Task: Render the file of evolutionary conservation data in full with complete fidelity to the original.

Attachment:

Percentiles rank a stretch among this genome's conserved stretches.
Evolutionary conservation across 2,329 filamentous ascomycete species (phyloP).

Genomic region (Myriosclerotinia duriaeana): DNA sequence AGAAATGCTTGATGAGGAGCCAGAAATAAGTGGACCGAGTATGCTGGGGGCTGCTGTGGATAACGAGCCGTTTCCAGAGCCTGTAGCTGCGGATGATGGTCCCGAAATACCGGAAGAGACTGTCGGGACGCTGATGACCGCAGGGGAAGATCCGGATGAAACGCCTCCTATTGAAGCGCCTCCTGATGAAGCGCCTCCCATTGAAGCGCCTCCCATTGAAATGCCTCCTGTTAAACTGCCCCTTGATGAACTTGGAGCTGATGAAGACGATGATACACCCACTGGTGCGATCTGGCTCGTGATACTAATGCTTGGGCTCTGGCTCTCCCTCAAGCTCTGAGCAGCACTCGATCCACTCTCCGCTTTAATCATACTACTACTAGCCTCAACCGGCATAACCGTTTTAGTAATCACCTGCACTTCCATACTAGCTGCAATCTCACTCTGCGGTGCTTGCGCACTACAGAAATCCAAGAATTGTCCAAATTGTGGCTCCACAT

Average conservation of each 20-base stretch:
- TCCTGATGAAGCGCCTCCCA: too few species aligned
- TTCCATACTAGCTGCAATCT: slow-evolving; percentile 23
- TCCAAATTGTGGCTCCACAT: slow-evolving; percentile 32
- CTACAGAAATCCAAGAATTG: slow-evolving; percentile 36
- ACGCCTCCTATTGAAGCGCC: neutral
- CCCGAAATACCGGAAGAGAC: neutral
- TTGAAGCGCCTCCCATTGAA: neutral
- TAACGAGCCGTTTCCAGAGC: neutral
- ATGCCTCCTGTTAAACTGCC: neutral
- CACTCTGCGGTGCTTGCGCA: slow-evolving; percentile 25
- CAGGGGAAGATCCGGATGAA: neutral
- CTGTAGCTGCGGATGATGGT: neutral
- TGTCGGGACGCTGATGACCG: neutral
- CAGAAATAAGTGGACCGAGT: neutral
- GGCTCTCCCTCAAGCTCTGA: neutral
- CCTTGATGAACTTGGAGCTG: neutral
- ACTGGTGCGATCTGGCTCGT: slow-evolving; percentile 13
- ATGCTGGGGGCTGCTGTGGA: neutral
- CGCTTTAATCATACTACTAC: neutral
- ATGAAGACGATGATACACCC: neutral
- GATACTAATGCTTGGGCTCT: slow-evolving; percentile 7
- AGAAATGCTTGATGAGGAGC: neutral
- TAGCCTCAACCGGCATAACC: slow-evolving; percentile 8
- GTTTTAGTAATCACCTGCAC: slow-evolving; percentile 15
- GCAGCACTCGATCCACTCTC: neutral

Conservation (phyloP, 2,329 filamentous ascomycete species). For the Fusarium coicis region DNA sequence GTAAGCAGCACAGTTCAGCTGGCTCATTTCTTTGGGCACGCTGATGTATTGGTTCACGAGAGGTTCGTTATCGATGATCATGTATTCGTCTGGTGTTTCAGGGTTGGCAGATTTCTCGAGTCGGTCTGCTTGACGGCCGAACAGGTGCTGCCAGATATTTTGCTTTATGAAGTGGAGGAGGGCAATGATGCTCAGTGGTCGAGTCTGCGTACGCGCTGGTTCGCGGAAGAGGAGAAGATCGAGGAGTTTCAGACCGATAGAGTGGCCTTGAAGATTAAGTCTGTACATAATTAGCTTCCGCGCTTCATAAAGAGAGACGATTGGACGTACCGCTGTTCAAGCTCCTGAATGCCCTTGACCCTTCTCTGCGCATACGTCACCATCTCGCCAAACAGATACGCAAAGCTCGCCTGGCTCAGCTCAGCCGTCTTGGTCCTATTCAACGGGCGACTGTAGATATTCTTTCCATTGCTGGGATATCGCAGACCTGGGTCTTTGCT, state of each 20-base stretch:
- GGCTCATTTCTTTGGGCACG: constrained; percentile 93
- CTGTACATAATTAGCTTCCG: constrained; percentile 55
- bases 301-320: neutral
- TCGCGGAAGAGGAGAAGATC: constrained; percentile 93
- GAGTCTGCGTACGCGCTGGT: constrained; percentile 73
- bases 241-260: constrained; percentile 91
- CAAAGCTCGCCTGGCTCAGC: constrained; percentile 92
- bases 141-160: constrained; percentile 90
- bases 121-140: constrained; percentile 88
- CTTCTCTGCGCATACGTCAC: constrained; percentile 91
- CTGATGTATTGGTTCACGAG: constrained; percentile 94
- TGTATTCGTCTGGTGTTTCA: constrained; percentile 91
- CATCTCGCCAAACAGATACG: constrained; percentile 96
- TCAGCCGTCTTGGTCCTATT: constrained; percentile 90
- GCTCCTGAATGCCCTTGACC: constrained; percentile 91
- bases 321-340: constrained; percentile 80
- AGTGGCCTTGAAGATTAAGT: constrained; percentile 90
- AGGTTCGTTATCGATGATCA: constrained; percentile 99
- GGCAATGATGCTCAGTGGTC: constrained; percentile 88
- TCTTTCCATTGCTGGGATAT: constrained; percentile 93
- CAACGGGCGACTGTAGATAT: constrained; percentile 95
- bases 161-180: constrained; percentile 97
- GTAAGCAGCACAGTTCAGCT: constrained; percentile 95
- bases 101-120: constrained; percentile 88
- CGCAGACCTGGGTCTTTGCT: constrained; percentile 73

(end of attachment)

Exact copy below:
Percentiles rank a stretch among this genome's conserved stretches.
Evolutionary conservation across 2,329 filamentous ascomycete species (phyloP).

Genomic region (Myriosclerotinia duriaeana): DNA sequence AGAAATGCTTGATGAGGAGCCAGAAATAAGTGGACCGAGTATGCTGGGGGCTGCTGTGGATAACGAGCCGTTTCCAGAGCCTGTAGCTGCGGATGATGGTCCCGAAATACCGGAAGAGACTGTCGGGACGCTGATGACCGCAGGGGAAGATCCGGATGAAACGCCTCCTATTGAAGCGCCTCCTGATGAAGCGCCTCCCATTGAAGCGCCTCCCATTGAAATGCCTCCTGTTAAACTGCCCCTTGATGAACTTGGAGCTGATGAAGACGATGATACACCCACTGGTGCGATCTGGCTCGTGATACTAATGCTTGGGCTCTGGCTCTCCCTCAAGCTCTGAGCAGCACTCGATCCACTCTCCGCTTTAATCATACTACTACTAGCCTCAACCGGCATAACCGTTTTAGTAATCACCTGCACTTCCATACTAGCTGCAATCTCACTCTGCGGTGCTTGCGCACTACAGAAATCCAAGAATTGTCCAAATTGTGGCTCCACAT

Average conservation of each 20-base stretch:
- TCCTGATGAAGCGCCTCCCA: too few species aligned
- TTCCATACTAGCTGCAATCT: slow-evolving; percentile 23
- TCCAAATTGTGGCTCCACAT: slow-evolving; percentile 32
- CTACAGAAATCCAAGAATTG: slow-evolving; percentile 36
- ACGCCTCCTATTGAAGCGCC: neutral
- CCCGAAATACCGGAAGAGAC: neutral
- TTGAAGCGCCTCCCATTGAA: neutral
- TAACGAGCCGTTTCCAGAGC: neutral
- ATGCCTCCTGTTAAACTGCC: neutral
- CACTCTGCGGTGCTTGCGCA: slow-evolving; percentile 25
- CAGGGGAAGATCCGGATGAA: neutral
- CTGTAGCTGCGGATGATGGT: neutral
- TGTCGGGACGCTGATGACCG: neutral
- CAGAAATAAGTGGACCGAGT: neutral
- GGCTCTCCCTCAAGCTCTGA: neutral
- CCTTGATGAACTTGGAGCTG: neutral
- ACTGGTGCGATCTGGCTCGT: slow-evolving; percentile 13
- ATGCTGGGGGCTGCTGTGGA: neutral
- CGCTTTAATCATACTACTAC: neutral
- ATGAAGACGATGATACACCC: neutral
- GATACTAATGCTTGGGCTCT: slow-evolving; percentile 7
- AGAAATGCTTGATGAGGAGC: neutral
- TAGCCTCAACCGGCATAACC: slow-evolving; percentile 8
- GTTTTAGTAATCACCTGCAC: slow-evolving; percentile 15
- GCAGCACTCGATCCACTCTC: neutral

Conservation (phyloP, 2,329 filamentous ascomycete species). For the Fusarium coicis region DNA sequence GTAAGCAGCACAGTTCAGCTGGCTCATTTCTTTGGGCACGCTGATGTATTGGTTCACGAGAGGTTCGTTATCGATGATCATGTATTCGTCTGGTGTTTCAGGGTTGGCAGATTTCTCGAGTCGGTCTGCTTGACGGCCGAACAGGTGCTGCCAGATATTTTGCTTTATGAAGTGGAGGAGGGCAATGATGCTCAGTGGTCGAGTCTGCGTACGCGCTGGTTCGCGGAAGAGGAGAAGATCGAGGAGTTTCAGACCGATAGAGTGGCCTTGAAGATTAAGTCTGTACATAATTAGCTTCCGCGCTTCATAAAGAGAGACGATTGGACGTACCGCTGTTCAAGCTCCTGAATGCCCTTGACCCTTCTCTGCGCATACGTCACCATCTCGCCAAACAGATACGCAAAGCTCGCCTGGCTCAGCTCAGCCGTCTTGGTCCTATTCAACGGGCGACTGTAGATATTCTTTCCATTGCTGGGATATCGCAGACCTGGGTCTTTGCT, state of each 20-base stretch:
- GGCTCATTTCTTTGGGCACG: constrained; percentile 93
- CTGTACATAATTAGCTTCCG: constrained; percentile 55
- bases 301-320: neutral
- TCGCGGAAGAGGAGAAGATC: constrained; percentile 93
- GAGTCTGCGTACGCGCTGGT: constrained; percentile 73
- bases 241-260: constrained; percentile 91
- CAAAGCTCGCCTGGCTCAGC: constrained; percentile 92
- bases 141-160: constrained; percentile 90
- bases 121-140: constrained; percentile 88
- CTTCTCTGCGCATACGTCAC: constrained; percentile 91
- CTGATGTATTGGTTCACGAG: constrained; percentile 94
- TGTATTCGTCTGGTGTTTCA: constrained; percentile 91
- CATCTCGCCAAACAGATACG: constrained; percentile 96
- TCAGCCGTCTTGGTCCTATT: constrained; percentile 90
- GCTCCTGAATGCCCTTGACC: constrained; percentile 91
- bases 321-340: constrained; percentile 80
- AGTGGCCTTGAAGATTAAGT: constrained; percentile 90
- AGGTTCGTTATCGATGATCA: constrained; percentile 99
- GGCAATGATGCTCAGTGGTC: constrained; percentile 88
- TCTTTCCATTGCTGGGATAT: constrained; percentile 93
- CAACGGGCGACTGTAGATAT: constrained; percentile 95
- bases 161-180: constrained; percentile 97
- GTAAGCAGCACAGTTCAGCT: constrained; percentile 95
- bases 101-120: constrained; percentile 88
- CGCAGACCTGGGTCTTTGCT: constrained; percentile 73